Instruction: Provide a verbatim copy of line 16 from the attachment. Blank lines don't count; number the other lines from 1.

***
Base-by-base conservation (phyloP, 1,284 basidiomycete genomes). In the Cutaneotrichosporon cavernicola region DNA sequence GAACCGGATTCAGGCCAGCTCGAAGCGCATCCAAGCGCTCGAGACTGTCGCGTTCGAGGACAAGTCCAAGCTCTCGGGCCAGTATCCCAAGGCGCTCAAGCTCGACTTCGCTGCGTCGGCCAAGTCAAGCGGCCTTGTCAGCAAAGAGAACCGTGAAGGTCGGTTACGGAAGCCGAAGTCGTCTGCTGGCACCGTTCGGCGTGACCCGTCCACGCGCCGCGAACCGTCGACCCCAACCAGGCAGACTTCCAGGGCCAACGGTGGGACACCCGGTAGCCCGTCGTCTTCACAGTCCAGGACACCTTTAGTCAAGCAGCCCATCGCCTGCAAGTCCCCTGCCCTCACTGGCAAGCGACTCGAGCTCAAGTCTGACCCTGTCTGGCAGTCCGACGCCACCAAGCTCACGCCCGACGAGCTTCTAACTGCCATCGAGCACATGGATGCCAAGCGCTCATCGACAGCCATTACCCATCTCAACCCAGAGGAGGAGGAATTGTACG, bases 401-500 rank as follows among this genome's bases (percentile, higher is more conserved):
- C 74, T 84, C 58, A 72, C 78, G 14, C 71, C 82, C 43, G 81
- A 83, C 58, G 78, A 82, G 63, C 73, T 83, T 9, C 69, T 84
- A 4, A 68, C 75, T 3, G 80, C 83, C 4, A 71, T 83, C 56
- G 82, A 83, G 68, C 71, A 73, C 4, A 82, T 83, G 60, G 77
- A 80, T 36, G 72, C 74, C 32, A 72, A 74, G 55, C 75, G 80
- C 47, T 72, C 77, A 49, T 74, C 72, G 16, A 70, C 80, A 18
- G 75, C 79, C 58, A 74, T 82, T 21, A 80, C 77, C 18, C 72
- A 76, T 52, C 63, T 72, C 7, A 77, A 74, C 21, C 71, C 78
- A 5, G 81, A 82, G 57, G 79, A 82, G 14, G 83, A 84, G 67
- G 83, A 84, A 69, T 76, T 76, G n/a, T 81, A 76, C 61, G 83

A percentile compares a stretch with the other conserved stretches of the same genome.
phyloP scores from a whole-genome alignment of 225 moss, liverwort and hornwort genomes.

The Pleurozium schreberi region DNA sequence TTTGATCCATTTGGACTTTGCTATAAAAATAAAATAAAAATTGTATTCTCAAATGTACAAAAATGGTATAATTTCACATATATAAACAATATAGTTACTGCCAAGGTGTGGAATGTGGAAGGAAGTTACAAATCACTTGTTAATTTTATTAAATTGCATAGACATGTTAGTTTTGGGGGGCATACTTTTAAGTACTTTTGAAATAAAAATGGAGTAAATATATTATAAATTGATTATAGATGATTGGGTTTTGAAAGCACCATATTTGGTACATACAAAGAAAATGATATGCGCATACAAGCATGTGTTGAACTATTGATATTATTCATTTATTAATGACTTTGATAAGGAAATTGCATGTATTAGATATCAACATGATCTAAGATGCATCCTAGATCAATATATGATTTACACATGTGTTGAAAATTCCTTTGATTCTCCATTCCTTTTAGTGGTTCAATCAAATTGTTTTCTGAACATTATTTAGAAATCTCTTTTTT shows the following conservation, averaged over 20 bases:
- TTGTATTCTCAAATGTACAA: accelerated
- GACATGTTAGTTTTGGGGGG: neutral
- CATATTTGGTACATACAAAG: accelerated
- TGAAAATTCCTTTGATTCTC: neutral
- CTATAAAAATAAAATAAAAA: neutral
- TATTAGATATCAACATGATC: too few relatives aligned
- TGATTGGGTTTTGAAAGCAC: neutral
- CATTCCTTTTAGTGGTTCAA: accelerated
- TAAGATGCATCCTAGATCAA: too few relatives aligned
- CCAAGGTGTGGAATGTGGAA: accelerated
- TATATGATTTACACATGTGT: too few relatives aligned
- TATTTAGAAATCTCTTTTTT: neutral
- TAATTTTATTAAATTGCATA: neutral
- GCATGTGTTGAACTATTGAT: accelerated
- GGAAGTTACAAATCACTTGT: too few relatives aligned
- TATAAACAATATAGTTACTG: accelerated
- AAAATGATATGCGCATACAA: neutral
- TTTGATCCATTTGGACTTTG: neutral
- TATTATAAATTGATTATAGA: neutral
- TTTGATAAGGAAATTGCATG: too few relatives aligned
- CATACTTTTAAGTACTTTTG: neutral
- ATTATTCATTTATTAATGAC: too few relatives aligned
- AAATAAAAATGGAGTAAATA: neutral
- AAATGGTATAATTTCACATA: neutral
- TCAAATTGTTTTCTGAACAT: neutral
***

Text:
- GACATGTTAGTTTTGGGGGG: neutral